French Culture

Do's and Don'ts


  • French people prefer engaging in the French language. Showing an effort to speak French through simple phrases such as ‘bonjour’ (‘hello’) or ‘parlez-vous Anglais’ (‘do you speak English?’) will help build rapport with your French counterpart.
  • Try to demonstrate some knowledge of history, politics and French culture. The French take great pride in their history and culture.
  • Observe social etiquette. Address people by their appropriate title and talk to them in a polite manner to avoid committing a ‘faux pas’ (see ‘Demeanour and Interactions’ under Core Concepts).
  • Expect discussion to be well thought out. French generally express opinions when they are fully formed and refined.

Do Not’s

  • Avoid asking personal questions relating to one’s age, sexual orientation, family or children unless you have a well-established friendship. The French highly value their privacy and the privacy of others.
  • Inquiring about one’s salary and finances is taboo. To do so is considered highly inappropriate, regardless of how close the relationship is between those conversing. Allow for your French counterpart to reveal this information if they wish. In some contexts, it is also considered rude to reveal your salary if it is significantly high due to social perceptions of the upper class (see ‘Economic and Geographic Distinctions’ in Core Concepts). If you do inquire about one’s financial situation or salary, any questions should be preceded by the phrase ‘si ce n’est pas indiscret’ (‘If it is not a rude question’).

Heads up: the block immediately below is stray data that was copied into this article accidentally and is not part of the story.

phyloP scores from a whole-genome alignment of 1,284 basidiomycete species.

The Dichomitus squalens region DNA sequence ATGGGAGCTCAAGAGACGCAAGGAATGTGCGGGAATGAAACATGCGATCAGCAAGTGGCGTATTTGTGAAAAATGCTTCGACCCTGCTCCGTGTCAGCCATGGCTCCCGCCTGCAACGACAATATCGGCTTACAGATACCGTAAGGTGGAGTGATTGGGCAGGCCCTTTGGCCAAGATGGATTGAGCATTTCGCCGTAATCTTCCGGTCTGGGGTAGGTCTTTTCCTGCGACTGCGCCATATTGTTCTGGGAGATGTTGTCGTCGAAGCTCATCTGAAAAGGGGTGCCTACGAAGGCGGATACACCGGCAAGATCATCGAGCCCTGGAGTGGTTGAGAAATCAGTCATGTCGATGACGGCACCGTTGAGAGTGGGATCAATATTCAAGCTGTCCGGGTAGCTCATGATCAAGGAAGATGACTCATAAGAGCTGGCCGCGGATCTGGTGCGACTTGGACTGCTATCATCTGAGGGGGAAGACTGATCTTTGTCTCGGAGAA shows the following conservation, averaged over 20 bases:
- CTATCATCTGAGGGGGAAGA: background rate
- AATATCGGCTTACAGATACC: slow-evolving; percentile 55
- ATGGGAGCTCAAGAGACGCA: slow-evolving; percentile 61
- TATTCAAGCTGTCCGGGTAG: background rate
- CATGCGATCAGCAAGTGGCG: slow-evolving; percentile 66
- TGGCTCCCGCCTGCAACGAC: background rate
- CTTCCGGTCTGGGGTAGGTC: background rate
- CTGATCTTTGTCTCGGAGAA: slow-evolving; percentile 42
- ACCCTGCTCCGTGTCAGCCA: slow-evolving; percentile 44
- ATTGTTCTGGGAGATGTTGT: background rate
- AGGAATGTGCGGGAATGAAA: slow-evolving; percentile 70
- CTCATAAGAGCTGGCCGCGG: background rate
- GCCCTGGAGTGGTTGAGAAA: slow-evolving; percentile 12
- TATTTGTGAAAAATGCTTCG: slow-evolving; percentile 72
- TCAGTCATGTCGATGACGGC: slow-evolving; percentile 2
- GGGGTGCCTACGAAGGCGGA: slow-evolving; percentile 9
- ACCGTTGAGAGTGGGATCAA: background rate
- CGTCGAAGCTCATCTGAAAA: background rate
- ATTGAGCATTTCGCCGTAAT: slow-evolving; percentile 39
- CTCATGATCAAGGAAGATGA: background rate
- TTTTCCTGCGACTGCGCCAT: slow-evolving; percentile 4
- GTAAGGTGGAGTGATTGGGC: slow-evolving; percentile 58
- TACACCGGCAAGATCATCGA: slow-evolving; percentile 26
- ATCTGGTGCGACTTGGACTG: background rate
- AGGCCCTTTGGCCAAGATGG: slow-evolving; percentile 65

• French people take great pride in their nation and language. Although the French tend to be quite critical, negative comments or criticisms about the French nation or identity from foreigners may offend your French counterpart.
  • Avoid shouting or drawing attention to yourself in public as this is viewed as a lack of self-control and manners.
  • Do not become frustrated if things take time. The French place a greater value on quality than convenience.
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  • Population
    [July 2016 est.]
  • Language
    French (official) (100%)
  • Religion
    Christianity (63-66%)
    Islam (7-9%)
    Buddhism (0.5-0.75%)
    Judaism (0.5-0.75%)
    Other (0.5-1.0%)
    No Religion (23-28%)
    [2015 est.]
    Note: France prohibits state authorities from collecting data on individuals' religious beliefs.
  • Ethnicity
    Celtic and Latin
    North African
    Note: France prohibits state authorities from collecting data on individuals' ethnicity
  • Cultural Dimensions
  • Australians with French Ancestry
    135,382 [Census, 2016]
French in Australia
  • Population
    [Census, 2016]
    This figure refers to the number of Australian residents that were born in France.
  • Median Age
    [Census, 2016]
  • Gender
    Male (51.4%)
    Female (48.7%)
    [Census, 2016]
  • Religion
    No Religion (46.9%)
    Catholic Christianity (36.0%)
    Judaism (1.3%)
    Buddhism (1.2%%)
    Other Religion (7.7%)
    Not Stated (6.4%)
    [Census, 2016]
  • Ancestry
    French (63.7%)
    Italian (6.3%)
    English (3.3%)
    Spanish (3.2%)
    Other Ancestry (23.5%)
    [Census, 2016]
  • Language Spoken at Home
    French (65.6%)
    English (28.0%)
    Italian (1.2%)
    Other Languages (4.5%)
    Of those who speak a language other than English at home, 95.5% speak English fluently.
    [Census, 2016]
  • Diaspora
    New South Wales (37.1%)
    Victoria (23.0%)
    Queensland (18.8%)
    Western Australia (12.3%)
    Other (8.8%)
    [Census, 2016]
  • Arrival to Australia
    Prior to 2007 (50.3%)
    2007 - 2011 (17.0%)
    2012 - 2016 (28.8%)
    [Census, 2016]
Country Flag Country France